Tuesday, February 1, 2011


Besides writing medical thrillers, Dean DeLuke is a practicing oral and maxillofacial surgeon and an active volunteer.  He's served on the boards of the St. Clare's Hospital Foundation, the Kidney Foundation of Northeast New York, and the Albany Academy for Girls.  On a separate note, I once volunteered to do the dishes, but didn't know where the coffee cups went so I gave up. 
Anyway, back to Dean.  As if that wasn't enough, Dean has a long history of involvement with thoroughbred horses--from farm hand back in the '70s to current partner with Dogwood Stable.  His new thriller "Shedrow," has been dubbed a cross between Dick Francis and Robin Cook.  He obviously has a busy schedule, but was way too nice to turn down an invitation to play 5 questions with me. 

1- Your novel is a medical thriller involving the sport of horse racing. I realize you're a medical doctor, but have you ever been much of a handicapper when it came to betting the ponies?

I used to be a pretty fair handicapper, but recently I just don’t have the time to devote to it. What I enjoy most about the sport currently is mornings on the backside, watching the horses work and just taking in that whole scene. It’s a unique culture and a world unto itself on the backstretch, and that world is also an important part of the story in Shedrow.

2- Since the anatomy of a horse is different from a human's, did you rely on any help from veterinarian friends to help with some of the medical scenes?

You raise a really important point with that question in terms of authenticity in writing fiction. I wrote about two worlds that I know rather intimately—the medical world and the world of thoroughbred racing. But there are always certain areas that need to be researched in one way or another. Much of the research can be done via the internet, but I never hesitated to check with an insider whenever a technical issue arose that I needed help with. So yes, I did in fact speak with a veterinarian about certain aspects of equine medicine.

3- Do you see the Shedrow thriller as a series?

There is a bit of a “Twilight Zone” ending to Shedrow—one that most readers don’t see coming, and also one that begs for a sequel. I do have an outline and a start on a sequel.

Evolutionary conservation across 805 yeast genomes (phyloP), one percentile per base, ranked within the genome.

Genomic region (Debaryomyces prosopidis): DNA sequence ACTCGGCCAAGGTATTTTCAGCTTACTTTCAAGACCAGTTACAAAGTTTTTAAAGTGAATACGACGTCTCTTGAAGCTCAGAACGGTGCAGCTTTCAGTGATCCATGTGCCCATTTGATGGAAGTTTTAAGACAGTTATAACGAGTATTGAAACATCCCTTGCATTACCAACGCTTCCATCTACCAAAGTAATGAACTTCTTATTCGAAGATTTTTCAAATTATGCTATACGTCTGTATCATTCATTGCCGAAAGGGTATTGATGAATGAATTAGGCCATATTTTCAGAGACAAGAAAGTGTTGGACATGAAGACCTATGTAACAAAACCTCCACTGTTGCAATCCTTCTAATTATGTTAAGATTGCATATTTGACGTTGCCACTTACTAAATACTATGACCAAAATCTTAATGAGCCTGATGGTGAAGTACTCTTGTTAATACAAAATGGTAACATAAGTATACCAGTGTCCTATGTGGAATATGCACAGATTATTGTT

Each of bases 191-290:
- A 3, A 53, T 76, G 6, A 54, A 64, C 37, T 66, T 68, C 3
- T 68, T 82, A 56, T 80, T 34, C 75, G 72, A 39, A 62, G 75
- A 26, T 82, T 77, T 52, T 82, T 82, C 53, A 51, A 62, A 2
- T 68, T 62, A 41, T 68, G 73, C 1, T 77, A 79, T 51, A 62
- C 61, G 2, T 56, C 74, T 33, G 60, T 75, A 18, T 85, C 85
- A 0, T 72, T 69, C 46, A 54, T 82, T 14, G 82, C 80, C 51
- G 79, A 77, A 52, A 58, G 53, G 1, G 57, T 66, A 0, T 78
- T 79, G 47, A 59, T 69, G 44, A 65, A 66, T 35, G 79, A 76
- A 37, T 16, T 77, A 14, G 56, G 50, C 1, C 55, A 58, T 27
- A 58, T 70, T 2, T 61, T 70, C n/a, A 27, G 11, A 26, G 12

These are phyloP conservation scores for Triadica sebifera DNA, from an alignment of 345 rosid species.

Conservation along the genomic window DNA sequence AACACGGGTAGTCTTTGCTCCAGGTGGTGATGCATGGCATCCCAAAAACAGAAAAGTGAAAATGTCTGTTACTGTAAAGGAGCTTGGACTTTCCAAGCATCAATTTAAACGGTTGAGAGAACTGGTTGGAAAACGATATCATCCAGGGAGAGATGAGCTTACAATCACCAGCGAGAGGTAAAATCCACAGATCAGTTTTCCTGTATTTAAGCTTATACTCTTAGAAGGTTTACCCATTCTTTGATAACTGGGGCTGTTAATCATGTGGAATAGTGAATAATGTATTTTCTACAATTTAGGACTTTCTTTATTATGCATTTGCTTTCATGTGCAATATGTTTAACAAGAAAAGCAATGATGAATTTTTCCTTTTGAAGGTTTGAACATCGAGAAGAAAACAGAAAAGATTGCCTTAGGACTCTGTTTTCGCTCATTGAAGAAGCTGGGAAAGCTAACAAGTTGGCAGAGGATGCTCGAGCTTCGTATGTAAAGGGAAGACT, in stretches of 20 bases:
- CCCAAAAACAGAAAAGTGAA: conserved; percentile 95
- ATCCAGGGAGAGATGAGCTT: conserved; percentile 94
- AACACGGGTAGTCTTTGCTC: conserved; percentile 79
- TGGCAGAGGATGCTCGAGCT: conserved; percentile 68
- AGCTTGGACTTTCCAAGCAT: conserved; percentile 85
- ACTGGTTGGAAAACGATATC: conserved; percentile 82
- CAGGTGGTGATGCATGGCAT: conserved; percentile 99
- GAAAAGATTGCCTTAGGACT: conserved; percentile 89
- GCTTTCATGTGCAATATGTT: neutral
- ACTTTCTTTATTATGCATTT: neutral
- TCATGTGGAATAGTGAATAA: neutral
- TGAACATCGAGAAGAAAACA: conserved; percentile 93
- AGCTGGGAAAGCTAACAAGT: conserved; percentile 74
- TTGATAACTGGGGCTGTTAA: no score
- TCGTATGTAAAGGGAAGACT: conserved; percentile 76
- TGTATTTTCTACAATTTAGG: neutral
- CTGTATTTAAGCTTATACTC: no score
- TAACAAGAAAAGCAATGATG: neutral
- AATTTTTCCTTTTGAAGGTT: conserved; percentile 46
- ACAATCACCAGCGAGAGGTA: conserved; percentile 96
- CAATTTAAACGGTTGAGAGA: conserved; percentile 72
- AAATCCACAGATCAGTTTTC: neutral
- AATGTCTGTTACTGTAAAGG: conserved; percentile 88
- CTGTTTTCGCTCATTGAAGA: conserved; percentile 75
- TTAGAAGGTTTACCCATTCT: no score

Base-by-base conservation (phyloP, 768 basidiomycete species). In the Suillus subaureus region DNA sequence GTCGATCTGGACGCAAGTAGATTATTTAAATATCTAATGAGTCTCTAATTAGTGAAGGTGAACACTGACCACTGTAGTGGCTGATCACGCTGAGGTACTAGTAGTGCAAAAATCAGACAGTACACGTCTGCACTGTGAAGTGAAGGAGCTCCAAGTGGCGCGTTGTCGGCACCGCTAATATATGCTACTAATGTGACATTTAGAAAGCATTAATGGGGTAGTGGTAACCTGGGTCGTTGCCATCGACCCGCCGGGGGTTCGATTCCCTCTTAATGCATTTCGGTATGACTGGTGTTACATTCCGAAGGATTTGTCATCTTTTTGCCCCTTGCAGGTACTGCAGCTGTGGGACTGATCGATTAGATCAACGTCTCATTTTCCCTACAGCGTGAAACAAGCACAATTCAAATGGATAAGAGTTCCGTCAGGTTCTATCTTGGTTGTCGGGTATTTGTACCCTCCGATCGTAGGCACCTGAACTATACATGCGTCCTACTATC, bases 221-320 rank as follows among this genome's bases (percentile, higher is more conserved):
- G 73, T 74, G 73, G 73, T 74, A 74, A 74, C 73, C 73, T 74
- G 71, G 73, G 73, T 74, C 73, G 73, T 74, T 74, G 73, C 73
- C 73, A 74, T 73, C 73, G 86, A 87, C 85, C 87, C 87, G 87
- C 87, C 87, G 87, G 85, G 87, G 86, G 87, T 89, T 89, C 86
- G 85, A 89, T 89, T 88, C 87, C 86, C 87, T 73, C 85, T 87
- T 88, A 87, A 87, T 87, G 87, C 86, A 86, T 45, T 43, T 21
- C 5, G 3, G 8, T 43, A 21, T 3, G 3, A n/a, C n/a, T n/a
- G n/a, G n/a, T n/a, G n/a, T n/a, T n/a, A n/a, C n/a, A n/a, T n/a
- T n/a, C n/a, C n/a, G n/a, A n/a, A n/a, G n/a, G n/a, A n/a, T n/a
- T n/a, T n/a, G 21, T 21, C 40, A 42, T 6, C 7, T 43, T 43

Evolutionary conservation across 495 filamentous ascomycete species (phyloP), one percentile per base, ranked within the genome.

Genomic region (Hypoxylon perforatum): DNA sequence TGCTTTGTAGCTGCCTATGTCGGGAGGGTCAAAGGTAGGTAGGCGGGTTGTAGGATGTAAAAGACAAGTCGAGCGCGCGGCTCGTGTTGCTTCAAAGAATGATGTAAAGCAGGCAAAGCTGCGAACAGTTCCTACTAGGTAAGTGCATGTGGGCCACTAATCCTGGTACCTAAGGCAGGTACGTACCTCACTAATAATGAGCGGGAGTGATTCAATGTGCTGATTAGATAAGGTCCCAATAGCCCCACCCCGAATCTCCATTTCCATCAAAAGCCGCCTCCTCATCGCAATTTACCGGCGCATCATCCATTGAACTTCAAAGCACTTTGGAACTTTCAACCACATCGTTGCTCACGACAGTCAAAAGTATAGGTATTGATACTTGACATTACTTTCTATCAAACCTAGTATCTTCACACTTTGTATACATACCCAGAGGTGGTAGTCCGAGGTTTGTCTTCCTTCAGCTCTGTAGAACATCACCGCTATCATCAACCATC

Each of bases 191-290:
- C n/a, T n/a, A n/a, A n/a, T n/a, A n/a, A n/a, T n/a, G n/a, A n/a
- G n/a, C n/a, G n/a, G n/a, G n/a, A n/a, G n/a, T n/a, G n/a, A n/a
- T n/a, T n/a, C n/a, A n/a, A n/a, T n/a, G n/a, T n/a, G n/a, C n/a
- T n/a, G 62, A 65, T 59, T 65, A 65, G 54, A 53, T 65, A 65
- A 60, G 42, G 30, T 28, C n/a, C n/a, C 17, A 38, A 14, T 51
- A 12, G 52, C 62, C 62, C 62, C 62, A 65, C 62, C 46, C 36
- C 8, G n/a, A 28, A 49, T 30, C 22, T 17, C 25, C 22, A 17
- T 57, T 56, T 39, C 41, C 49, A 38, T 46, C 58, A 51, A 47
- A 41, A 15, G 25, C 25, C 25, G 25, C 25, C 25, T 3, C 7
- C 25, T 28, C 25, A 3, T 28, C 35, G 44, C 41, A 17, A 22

4- What made you decide to write fiction--that seems like such a creative departure from Oral Surgery?

It is a huge leap. I had published a fair amount of work related to my profession, but I set my mind to a work of fiction after meeting novelists Robert Dugoni, Michael Palmer and Tess Gerritsen. Palmer and Gerritsen, both best-selling authors, also had careers as physicians, and Dugoni was a practicing attorney for many years before he published his first best-seller. I learned a great deal from each of them.

5- With the entire publishing world scrambling to get ahead of this digital thing, where do you see most of your readers finding your work 5 years from now?

That is a great question, and a loaded one! Obviously, the whole publishing world is in a state of flux. eBooks now outsell hardcovers, a majority all novels are self-published or come from small independent presses, and the traditional publishing houses are feeling the pressure. Look at the number of Kindle offerings on Amazon for under $3.00. And not all of those are unknowns—look at well-known thriller author J.A. Konrath for one, who appears to have changed his business model, and seems to be thriving. Some are releasing their eBooks in advance of paperbacks. And many novels released only as eBooks—including yours, I might add—become huge bestsellers.

Having said that, I still cherish my library and still read the majority of my books as hardcover or paperback offerings. But as to your original question, I think that in 5 years, the likelihood is that eBooks will not only outsell hardcovers, but may catch up to paperback sales as well. In terms of sales on Amazon alone, that tipping point is already approaching and will come much sooner.

You can read excerpts and reviews, view a book trailer and more at http://www.shedrow1.com/.

1 comment:

  1. Dean- Very interesting answers. The Twilight Zone ending really has me interested. As usual, nice questions Gary. Best of luck Dean and continued success Gary!